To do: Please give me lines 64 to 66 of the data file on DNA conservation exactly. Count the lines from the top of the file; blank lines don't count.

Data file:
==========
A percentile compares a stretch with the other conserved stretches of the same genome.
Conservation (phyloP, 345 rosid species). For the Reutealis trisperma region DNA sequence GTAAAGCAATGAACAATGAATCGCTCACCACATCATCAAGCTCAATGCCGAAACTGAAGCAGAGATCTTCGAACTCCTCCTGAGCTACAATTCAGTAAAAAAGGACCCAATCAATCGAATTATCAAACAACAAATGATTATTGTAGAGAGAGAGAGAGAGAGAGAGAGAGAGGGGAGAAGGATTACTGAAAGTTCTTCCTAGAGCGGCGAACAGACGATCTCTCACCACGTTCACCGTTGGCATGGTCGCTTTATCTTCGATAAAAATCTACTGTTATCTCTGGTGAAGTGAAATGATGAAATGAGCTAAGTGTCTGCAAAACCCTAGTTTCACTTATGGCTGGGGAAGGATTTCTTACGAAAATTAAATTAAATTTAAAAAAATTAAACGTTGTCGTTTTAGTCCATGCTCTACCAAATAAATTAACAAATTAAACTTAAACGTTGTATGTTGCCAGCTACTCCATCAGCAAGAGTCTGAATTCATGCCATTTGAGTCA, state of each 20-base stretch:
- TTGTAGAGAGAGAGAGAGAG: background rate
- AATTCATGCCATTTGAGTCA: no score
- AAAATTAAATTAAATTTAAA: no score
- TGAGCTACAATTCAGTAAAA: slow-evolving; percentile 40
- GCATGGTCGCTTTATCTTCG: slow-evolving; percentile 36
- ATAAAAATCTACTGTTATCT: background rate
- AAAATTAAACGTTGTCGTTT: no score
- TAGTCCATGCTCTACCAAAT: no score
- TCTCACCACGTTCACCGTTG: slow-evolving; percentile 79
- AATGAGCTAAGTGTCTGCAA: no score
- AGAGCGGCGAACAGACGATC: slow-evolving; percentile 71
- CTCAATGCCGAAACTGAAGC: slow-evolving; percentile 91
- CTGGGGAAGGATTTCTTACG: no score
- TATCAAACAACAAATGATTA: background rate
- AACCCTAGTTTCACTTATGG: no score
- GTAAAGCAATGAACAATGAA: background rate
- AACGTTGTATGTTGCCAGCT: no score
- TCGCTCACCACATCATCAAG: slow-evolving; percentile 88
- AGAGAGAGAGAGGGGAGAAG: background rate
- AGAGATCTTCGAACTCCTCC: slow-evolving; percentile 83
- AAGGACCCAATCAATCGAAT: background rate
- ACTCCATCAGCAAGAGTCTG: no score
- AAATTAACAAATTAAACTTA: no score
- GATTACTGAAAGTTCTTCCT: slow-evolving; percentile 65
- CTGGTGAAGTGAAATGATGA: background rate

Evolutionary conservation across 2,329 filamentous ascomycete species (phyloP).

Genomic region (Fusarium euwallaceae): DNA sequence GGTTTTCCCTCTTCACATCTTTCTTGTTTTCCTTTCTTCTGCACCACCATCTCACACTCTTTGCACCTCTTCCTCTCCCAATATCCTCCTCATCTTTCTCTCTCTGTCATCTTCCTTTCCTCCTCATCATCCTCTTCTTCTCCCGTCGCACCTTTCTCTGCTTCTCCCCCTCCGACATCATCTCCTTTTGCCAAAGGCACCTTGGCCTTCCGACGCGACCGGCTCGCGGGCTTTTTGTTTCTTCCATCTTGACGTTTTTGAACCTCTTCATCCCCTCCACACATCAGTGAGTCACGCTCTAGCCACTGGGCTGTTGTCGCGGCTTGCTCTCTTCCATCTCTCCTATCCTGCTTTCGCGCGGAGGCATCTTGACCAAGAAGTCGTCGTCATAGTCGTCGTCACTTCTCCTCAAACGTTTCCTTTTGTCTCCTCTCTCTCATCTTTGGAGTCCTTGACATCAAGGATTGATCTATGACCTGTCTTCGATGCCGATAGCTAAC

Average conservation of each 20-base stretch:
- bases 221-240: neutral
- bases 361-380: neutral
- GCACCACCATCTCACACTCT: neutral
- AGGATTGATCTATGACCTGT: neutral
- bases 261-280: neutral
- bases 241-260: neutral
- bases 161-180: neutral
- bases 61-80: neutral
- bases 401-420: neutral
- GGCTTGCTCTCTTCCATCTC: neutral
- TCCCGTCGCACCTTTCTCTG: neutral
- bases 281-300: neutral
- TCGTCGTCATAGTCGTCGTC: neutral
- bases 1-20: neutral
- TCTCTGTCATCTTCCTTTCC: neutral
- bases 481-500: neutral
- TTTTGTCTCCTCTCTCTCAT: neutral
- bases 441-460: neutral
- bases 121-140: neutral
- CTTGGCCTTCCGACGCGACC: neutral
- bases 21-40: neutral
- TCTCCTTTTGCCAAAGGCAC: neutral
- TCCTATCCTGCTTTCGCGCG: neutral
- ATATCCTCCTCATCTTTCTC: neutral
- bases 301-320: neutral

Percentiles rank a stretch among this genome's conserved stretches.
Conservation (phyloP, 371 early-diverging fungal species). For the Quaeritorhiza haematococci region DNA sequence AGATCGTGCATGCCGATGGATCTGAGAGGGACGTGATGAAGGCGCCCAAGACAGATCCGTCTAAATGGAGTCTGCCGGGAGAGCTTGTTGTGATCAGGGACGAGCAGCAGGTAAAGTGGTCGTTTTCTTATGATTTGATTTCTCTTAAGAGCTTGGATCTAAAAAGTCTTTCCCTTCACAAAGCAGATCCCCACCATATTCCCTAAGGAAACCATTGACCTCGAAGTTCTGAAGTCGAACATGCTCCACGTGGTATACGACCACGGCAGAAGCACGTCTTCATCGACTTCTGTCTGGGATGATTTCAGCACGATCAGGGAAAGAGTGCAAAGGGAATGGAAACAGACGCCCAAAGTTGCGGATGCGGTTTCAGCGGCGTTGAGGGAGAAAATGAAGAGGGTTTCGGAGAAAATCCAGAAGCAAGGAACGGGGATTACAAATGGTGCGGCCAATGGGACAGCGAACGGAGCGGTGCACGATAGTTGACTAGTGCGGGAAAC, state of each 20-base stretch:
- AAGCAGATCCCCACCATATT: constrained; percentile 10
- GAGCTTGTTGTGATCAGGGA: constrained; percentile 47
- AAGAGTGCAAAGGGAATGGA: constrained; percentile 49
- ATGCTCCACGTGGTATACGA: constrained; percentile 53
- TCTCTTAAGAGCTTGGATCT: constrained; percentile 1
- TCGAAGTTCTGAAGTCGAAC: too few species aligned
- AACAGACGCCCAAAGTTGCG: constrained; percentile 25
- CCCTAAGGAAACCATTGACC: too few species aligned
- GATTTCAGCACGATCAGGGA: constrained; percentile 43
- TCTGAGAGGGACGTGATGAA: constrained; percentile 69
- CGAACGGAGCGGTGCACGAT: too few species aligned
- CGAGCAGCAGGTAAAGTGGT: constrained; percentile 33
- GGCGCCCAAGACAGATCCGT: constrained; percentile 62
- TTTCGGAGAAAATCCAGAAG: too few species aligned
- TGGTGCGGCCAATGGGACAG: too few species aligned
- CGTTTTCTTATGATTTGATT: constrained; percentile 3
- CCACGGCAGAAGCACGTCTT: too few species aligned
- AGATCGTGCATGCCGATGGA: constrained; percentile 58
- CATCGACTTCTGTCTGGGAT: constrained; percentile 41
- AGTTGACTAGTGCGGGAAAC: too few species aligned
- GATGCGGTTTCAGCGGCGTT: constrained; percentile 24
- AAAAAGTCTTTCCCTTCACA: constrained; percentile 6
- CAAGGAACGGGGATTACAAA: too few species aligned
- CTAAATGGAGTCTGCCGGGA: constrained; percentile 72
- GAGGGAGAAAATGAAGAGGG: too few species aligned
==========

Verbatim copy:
- AACAGACGCCCAAAGTTGCG: constrained; percentile 25
- CCCTAAGGAAACCATTGACC: too few species aligned
- GATTTCAGCACGATCAGGGA: constrained; percentile 43